The town grew up around Santa Juliana, hence its name. Its early origins were as a 9th century monastery, and later it became a church housing the supposed relics of Saint Juliana. Santa Juliana is such a beautiful yet simple building, with plain glass in its windows but inside it is full of breath-taking riches. Photography not being allowed, you will have to imagine all the treasures inside – the lavish golden religious artefacts and a huge silver embossed altarpiece from the 16th century.  If I was stunned by the surprises inside this small stone church, just imagine the awe poor people in the past must have felt when they entered to pay homage to Juliana’s bones.

The golden stone of Santa Juliana and the local Spanish beret worn by many locals.

The golden stone of Santa Juliana and the Spanish beret worn by many locals.

I was allowed to photograph the magnificent Romanesque cloisters outside the church. These are renowned for the varied sculptures on the capitals of their columns.   Greenery and flowers rambled over the arches and window openings making this a special and peaceful place to stroll around.  “Los claustros” were evidently inspired by Muslim architecture and symbolically represented the four corners of Paradise.

Cloisters 3


The varied styles of the column's capitals

The varied styles of the column’s capitals

Capitals 1

As I sat outside a café in the square sketching the church I opened my heart to another stranger. This time a young Polish pilgrim who was walking across Europe towards Santiago de Compostela, very slowly. He had been on the road for months and it would take him weeks more.  I would not normally have encouraged conversation with Oskar, he was dishevelled and rather odd, and I could see many people were wary of him at first. However, again, something about this Journey made me trust in the moment. He was inordinately blissful and full of stories about his pilgrimage and how it was changing his life fundamentally for the better.  We talked for quite a while and he brought me joy.   He had with him a bubble gadget with which he sometimes performed to get money from the public, but that day he made bubbles just for fun, with no collection hat, just to bring happiness to the people around who all responded cheerfully to his infectious pleasure.

A bubble hovers over the church

A gigantic bubble hovers over the church

All along the north coast surrounding Santillana Del Mar are pretty little seaside villages.  I found those I visited haunted by ghosts of summer past and all packed up for winter, which made me feel lonely. At Suances a dramatic half-man half-hole statue looked out to sea from a clifftop.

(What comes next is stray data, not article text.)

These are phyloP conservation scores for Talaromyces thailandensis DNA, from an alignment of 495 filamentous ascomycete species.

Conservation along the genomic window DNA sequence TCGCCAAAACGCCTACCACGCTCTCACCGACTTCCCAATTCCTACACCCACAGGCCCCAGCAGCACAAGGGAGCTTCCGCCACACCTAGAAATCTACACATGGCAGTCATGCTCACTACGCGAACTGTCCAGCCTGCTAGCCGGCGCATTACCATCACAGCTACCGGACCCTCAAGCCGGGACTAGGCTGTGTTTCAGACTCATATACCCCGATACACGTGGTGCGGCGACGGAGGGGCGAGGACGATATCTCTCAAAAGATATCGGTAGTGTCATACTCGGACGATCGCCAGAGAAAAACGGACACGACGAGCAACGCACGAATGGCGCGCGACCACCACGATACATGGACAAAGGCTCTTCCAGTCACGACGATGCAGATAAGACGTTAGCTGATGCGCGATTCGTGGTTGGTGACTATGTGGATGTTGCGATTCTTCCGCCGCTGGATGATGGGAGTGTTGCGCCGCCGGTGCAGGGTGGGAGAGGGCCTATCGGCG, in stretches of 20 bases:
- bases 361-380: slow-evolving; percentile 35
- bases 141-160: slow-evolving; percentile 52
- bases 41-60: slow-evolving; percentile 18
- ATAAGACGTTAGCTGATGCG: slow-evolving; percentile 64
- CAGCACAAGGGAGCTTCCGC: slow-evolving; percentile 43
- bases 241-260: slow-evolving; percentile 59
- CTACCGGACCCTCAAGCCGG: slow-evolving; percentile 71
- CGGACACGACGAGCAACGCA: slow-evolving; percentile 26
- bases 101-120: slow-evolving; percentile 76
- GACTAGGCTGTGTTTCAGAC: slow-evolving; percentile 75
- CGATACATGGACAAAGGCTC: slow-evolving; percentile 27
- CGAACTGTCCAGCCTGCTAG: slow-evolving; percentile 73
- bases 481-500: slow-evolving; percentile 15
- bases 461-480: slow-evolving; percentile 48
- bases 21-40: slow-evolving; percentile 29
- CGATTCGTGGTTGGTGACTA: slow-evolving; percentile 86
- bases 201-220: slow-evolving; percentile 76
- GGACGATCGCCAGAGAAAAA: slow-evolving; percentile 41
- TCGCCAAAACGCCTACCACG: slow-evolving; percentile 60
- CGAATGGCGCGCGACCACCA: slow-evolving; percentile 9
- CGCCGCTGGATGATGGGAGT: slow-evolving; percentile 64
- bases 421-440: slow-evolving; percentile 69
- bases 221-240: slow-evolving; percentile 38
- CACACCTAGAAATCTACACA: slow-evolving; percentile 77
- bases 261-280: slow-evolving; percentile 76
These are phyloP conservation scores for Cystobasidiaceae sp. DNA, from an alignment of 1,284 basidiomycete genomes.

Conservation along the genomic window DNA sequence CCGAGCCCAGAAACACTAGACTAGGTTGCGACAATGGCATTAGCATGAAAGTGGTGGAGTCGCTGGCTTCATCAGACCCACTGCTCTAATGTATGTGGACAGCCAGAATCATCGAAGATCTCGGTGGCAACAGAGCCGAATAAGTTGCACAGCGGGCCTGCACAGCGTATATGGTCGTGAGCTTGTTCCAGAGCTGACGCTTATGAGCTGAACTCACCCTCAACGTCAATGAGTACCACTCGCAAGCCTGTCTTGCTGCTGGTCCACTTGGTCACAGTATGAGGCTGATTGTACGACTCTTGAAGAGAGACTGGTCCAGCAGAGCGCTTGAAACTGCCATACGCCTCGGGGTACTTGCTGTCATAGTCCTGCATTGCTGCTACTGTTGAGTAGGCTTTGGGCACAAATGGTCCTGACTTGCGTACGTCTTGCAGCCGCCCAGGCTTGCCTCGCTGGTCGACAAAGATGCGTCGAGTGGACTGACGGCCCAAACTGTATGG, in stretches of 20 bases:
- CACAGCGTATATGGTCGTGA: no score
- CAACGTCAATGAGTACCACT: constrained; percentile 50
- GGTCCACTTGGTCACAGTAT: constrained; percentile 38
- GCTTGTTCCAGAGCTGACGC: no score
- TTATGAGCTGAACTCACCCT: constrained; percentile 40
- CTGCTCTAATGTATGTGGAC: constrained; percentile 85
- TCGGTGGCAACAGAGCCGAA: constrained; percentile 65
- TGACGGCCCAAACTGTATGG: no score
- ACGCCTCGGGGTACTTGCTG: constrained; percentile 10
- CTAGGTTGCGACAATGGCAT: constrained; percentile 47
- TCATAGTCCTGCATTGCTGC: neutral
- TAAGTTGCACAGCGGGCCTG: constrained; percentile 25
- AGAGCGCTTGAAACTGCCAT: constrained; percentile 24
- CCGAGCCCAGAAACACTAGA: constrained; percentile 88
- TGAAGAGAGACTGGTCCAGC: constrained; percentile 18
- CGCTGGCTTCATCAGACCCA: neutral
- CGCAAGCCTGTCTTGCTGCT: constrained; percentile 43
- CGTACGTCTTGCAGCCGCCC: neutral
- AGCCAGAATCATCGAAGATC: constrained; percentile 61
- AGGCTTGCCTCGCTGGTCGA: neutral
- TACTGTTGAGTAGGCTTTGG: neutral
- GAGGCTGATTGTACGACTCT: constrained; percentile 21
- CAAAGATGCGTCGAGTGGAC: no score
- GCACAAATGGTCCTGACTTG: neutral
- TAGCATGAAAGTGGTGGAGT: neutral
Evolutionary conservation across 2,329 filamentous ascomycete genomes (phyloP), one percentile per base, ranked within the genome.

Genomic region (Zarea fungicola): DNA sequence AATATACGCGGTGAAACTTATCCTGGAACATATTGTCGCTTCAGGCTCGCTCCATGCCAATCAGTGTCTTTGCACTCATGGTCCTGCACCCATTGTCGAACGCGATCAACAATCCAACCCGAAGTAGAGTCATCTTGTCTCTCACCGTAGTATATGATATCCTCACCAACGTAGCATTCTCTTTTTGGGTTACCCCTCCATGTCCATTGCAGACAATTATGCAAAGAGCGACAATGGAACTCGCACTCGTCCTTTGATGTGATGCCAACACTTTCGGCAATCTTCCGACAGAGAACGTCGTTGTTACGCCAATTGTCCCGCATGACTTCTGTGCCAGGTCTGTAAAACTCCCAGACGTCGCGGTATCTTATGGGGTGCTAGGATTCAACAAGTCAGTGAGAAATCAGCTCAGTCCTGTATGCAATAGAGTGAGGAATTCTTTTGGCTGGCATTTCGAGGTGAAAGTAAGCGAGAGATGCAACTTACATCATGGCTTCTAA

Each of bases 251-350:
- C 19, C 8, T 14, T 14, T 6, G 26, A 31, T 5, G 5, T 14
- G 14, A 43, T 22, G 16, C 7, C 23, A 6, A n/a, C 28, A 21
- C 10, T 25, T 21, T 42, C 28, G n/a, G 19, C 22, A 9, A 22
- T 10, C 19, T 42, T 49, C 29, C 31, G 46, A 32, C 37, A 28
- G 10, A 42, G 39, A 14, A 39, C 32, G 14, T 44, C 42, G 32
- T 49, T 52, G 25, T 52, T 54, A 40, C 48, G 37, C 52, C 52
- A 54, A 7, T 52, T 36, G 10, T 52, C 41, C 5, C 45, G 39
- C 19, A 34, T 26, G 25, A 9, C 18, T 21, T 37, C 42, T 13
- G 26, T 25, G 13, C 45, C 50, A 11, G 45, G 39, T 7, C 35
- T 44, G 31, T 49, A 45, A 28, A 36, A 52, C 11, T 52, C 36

The half-man statue at Suances

The half-man statue at Suances


There are many treasures in Cantabria with its 200 kilometres of coastline – monasteries, palaces, natural parks, magnificent cavern networks, fishing villages and surfing beaches. One could spend months exploring this splendid province alone. In Santillana Del Mar there is a surprisingly well stocked zoo, and though I was thrilled to see the tigers and snow leopards it also saddened me to see such specimens in captivity. I was almost the only visitor and a keeper let me accompany him at feeding time, when the big cats became ferocious and riled when they saw him coming with his wheelbarrow of meat, quite a spectacle.


Tiger pair

The charming butterfly house made me feel less guilt-ridden and in the aquarium I was not sure who was observing whom.
My fish friends 1

Butterfly 2

Butterfly 1

One day I took a local bus to stylish Santander – the sophisticated main town of Cantabria. Santander is spacious and light, with wide palm tree-lined streets and arresting buildings.



Santander & statue

Stylish door

My favourite building by far was the imposing tall, white Bank of Santander which dominates the open seafront and quay area.

The Bank of Santander

The Bank of Santander


Classy Santander is a chic shopping town, and is home to the Cantabrian parliament and University, but it also has beautiful beaches tucked around the coast and is a member of “The Most Beautiful Bays in the World Club”. It therefore receives many tourists in summer – despite its typical Costa Verde year-round humidity level of over 90%. It was once the favourite holiday destination of the Spanish Royal Family and high society and one can see the Magdelena Royal Palace standing to attention on the headland.

Like Santillana del Mar, Santander is on El Camino de Santiago and there were signs of this everywhere, reminding me that as I continue on this special path I am learning new ways of being, including, as here, to open my heart more to strangers in order to receive the hidden gifts they may bring.

– + –

Camino 1

Street sign